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campus scene

Never a dull moment Mary Lynn's pedagogy
Expert opinion: Food and fitness, with Paul Arciero
Impasse in Israel? Greenberg scholar Benny Morris
Exploring gender issues Male and female imagery
Museum teaching crosses disciplines Tang's "Hudson" spans boundaries
News arts-management curriculum Zankel director debuts
Tomaselli at the Tang Truly mixed media
High-tech imaging Domozych keeping busy
Medal-winning meal Skidmore takes a bronze
Tour d'Afrique Silverman on two wheels
On wisdom, gravity, timing, and truth McCormack scholar Bill T. Jones
Newest faculty, newest scholarship 24 new faces
Sportswrap Fall sports highlights

Impasse in Israel?


Revolutionizing Israeli historiography, as the New Yorker put it, is just one effect of the writings of Benny Morris, who was Skidmore’s Greenberg Middle East Scholar-in-Residence last fall.

Morris is a professor in Ben Gurion University’s department of Middle East studies. It was his 1988 book, The Birth of the Palestinian Refugee Problem, 1947–1949, that made waves with its new, more complex view of Israel’s troubled founding. His prolific research and commentaries since then have often provoked objections from both Zionists and Liberals. His recent publications include 1948, A History of the First Arab-Israeli War and One State, Two States; Resolving the Israel/Palestine Conflict.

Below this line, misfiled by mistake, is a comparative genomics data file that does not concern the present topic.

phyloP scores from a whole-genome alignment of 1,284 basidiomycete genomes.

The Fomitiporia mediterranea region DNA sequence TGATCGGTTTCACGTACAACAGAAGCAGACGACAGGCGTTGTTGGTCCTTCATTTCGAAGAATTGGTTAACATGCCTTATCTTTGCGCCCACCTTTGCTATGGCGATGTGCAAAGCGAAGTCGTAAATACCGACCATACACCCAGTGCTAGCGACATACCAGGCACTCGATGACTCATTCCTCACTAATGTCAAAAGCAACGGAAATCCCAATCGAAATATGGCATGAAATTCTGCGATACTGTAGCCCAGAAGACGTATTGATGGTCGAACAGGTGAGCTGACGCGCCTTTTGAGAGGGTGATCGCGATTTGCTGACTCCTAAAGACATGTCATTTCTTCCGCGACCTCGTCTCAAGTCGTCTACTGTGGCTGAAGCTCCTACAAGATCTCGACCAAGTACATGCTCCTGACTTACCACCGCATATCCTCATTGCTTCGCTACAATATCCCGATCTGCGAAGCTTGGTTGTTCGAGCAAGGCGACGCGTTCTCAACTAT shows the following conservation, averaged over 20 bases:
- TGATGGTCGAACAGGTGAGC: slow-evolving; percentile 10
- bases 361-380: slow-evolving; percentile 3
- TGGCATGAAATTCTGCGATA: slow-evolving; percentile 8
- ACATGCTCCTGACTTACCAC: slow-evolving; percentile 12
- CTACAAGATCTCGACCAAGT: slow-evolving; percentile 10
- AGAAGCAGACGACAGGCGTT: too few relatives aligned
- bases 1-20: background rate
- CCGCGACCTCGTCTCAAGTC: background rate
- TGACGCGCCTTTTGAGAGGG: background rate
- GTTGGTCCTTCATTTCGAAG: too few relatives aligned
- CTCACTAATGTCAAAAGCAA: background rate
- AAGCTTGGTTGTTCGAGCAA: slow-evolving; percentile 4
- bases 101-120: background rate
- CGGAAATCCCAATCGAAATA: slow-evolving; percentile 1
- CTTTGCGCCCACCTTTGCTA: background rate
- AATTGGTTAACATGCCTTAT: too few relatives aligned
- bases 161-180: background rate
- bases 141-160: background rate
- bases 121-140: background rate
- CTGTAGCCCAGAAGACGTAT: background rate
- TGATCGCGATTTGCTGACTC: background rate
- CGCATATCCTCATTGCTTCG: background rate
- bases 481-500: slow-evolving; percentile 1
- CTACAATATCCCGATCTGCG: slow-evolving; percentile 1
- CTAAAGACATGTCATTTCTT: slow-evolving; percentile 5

Morris was born in a kibbutz in 1948, the year of Israel’s own birth; the year before, his parents had emigrated from Great Britain. His father was an Israeli diplomat, and Morris studied in Israel, the US, and England.
At Skidmore, Morris joined a panel discussion, "After Camp David: The Future of the Two State Solution," with Robert Malley, formerly President Bill Clinton’s special assistant for Mideast affairs and currently a director with the International Crisis Group. Though Morris and Malley disagree on many issues, they have both come to doubt that a two-state solution can break the Israeli-Palestinian impasse. The panel was moderated by Prof. Steve Hoffmann of Skidmore’s government department.

Morris’s residency also included teaching a five-week, one-credit course on the Arab-Zionist conflict from 1881 to 1948. Skidmore history professor Jennifer Delton, who sat in, reports that his lectures had some students “riveted.” She says his sharing of primary sources from the British Archives “was a real treat from a historian’s perspective,” and she adds that his frank assertions of his own points of view (along with his acknowledgments of opposing views and explanations of his reasons for rejecting them) were “quite refreshing.” —SR